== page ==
Solis, 29, dealt with injury issues again this past season, missing two and a half months on the DL with nerve irritation in his left elbow before returning too soon in early July and coming back up again later in the month.

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Once he was healthy again, Solis put up numbers (2.41 ERA, 8 BB, 22 Ks, .125/.222/.172 line against in 18 23 IP) that matched what he did in something of a breakout campaign in 2016 (2.41 ERA, 21 BB, 47 Ks, .207/.314/.293 in 41 IP).

On the year, Solis held left-handers to a .227/.277/.364 line and right-handed hitters to a .218/.338/.418 line against.

Now-former Nationals’ skipper Dusty Baker talked this past August about Solis once again struggling to stay healthy after injuring his back in college, undergoing Tommy John surgery back in 2012, and missing time with a knee issue and shoulder soreness back in 2016.

“When healthy, Sammy is, to me, top of the line,” Baker told reporters, “because he can get righties and lefties out.”

“Sammy’s always had the stuff,” he continued when asked about Solis and his role once he returned, “... but he was hurt, which has plagued him some in his career.”

Grace, 28, bounced between Triple-A and the majors again this season, but was on the mound for a career-high 40 appearances and 50 IP over which he put up a 4.32 ERA, 18 walks, and 31 Ks, while holding opposing hitters to a .267/.343/.383 line (.232/.315/.235 vs lefties and .277/.350/.467 vs righties).

When he started to catch on in the Nationals’ bullpen and hang around in the majors this past season, Baker talked about the left-hander earning his trust.

“He’s the guy that was that option guy that you send up and down, up and down because he has options,” Baker explained.

“But he pitched his way on this ballclub and that’s what you want guys to do, you want guys to earn it, and he certainly has earned it.”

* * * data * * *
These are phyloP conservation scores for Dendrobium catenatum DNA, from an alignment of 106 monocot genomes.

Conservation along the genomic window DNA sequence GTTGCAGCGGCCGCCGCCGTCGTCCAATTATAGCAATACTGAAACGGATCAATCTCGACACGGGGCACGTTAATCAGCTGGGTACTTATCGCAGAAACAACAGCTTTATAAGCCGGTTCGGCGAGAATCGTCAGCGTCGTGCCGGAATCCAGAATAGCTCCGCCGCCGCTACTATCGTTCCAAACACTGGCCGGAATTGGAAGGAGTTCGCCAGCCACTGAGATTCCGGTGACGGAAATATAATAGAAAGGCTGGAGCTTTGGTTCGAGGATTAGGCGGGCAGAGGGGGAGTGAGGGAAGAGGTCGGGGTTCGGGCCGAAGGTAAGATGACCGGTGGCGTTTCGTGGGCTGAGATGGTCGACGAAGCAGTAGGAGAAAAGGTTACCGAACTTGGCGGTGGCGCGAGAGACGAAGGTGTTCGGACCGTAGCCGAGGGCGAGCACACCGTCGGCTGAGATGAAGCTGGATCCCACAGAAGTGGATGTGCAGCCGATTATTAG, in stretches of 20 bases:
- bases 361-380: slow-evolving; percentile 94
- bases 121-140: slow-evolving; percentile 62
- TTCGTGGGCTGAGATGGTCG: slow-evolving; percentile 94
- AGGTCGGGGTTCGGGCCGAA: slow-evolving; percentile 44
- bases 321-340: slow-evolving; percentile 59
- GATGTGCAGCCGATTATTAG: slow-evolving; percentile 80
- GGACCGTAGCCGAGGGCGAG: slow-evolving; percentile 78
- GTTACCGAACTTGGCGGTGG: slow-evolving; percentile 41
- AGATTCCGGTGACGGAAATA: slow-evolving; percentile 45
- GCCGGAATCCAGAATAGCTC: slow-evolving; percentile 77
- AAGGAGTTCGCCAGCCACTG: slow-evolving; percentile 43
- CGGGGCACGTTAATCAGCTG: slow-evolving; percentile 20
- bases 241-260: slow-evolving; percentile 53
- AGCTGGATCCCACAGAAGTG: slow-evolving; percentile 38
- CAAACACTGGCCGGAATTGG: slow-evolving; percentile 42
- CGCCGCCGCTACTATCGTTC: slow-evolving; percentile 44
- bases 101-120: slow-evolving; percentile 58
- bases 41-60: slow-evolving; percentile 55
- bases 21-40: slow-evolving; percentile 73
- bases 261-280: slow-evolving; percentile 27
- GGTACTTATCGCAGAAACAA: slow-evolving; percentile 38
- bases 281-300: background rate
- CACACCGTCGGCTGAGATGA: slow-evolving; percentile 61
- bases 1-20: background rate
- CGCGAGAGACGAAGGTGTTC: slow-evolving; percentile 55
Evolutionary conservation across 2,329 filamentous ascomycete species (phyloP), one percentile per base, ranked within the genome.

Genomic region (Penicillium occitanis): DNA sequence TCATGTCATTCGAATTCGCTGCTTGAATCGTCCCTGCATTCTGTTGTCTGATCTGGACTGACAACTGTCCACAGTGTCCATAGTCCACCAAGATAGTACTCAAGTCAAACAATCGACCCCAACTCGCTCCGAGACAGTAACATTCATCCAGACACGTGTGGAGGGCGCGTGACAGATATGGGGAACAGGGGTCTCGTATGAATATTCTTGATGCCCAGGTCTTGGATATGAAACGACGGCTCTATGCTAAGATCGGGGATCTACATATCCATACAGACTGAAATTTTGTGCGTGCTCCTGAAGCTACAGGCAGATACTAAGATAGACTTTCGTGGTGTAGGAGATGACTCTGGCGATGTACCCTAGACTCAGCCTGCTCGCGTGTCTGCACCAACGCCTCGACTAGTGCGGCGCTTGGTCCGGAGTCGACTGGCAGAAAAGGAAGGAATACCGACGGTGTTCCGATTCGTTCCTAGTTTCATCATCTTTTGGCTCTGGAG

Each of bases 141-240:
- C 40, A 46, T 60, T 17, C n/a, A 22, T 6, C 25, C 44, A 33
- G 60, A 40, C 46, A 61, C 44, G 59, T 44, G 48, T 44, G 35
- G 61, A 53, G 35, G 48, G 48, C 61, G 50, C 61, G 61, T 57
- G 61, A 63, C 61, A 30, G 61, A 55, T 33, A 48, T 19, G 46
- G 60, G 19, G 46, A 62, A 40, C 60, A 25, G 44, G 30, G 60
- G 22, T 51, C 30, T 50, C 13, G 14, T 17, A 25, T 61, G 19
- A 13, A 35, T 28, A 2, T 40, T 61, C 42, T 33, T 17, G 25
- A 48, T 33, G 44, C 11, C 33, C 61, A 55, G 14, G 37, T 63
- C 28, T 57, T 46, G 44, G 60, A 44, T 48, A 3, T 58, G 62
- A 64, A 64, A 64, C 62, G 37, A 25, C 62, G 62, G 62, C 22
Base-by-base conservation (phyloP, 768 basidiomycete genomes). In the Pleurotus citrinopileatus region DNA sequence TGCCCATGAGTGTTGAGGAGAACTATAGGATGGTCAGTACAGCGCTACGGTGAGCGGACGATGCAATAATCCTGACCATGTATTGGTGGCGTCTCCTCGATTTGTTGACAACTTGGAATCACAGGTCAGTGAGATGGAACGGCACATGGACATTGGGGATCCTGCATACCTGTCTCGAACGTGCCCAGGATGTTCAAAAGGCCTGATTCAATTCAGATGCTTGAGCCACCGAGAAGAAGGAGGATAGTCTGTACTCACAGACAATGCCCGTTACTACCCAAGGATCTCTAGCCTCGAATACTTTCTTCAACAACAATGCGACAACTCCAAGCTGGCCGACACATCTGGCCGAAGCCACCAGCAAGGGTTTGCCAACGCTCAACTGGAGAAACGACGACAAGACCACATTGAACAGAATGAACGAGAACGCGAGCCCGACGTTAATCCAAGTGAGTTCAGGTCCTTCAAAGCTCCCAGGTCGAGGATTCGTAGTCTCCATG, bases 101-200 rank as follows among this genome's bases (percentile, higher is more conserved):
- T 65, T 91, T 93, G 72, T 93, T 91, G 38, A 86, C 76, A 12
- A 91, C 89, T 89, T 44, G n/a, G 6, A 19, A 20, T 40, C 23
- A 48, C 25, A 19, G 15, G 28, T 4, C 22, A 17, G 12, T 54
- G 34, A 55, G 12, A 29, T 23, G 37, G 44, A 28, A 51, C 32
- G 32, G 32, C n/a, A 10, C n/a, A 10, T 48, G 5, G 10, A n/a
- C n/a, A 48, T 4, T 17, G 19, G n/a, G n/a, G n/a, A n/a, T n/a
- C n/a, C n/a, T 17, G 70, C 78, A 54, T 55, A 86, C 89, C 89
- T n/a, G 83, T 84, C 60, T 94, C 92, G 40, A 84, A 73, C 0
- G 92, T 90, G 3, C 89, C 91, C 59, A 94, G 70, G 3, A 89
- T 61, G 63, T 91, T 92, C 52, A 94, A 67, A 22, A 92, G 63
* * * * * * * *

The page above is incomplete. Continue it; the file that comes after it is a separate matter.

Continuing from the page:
“He’s very valuable,” Baker added. “He keeps the ball in the ballpark and keeps the ball on the ground, and gives our defense a chance to make some plays behind him so he’s very valuable, and I’m glad he’s here.”

Will he have to prove himself valuable all over again with a new coaching staff in D.C. this season?

Romero, 26, was acquired from the Tampa Bay Rays last Spring, when a roster crunch made him available, and the hard-throwing left-hander (who averaged 97.7 mph with his fastball this season) put up a 3.56 ERA, 23 walks, 65 Ks, and a .251/.331/.406 line against over 55 23 IP, while putting up reverse splits (.229/.308/.374 vs righties; .291/.371/.462 vs lefties).

Romero missed time with a forearm strain, but returned from the DDL (and a rehab stint), to put up a 1.08 ERA in eight games and 8 13 IP in September.

Do the Nationals have the left-handed depth they need with Solis, Grace, and Romero?

Should they pursue a Perez-like veteran lefty if the southpaw doesn’t return?

While the focus will, rightly, likely be on adding a right-hander to the back end of the ‘pen, left-handed depth probably wouldn’t hurt given the various injury issues two of the Nationals’ three left-handers have dealt with in the past.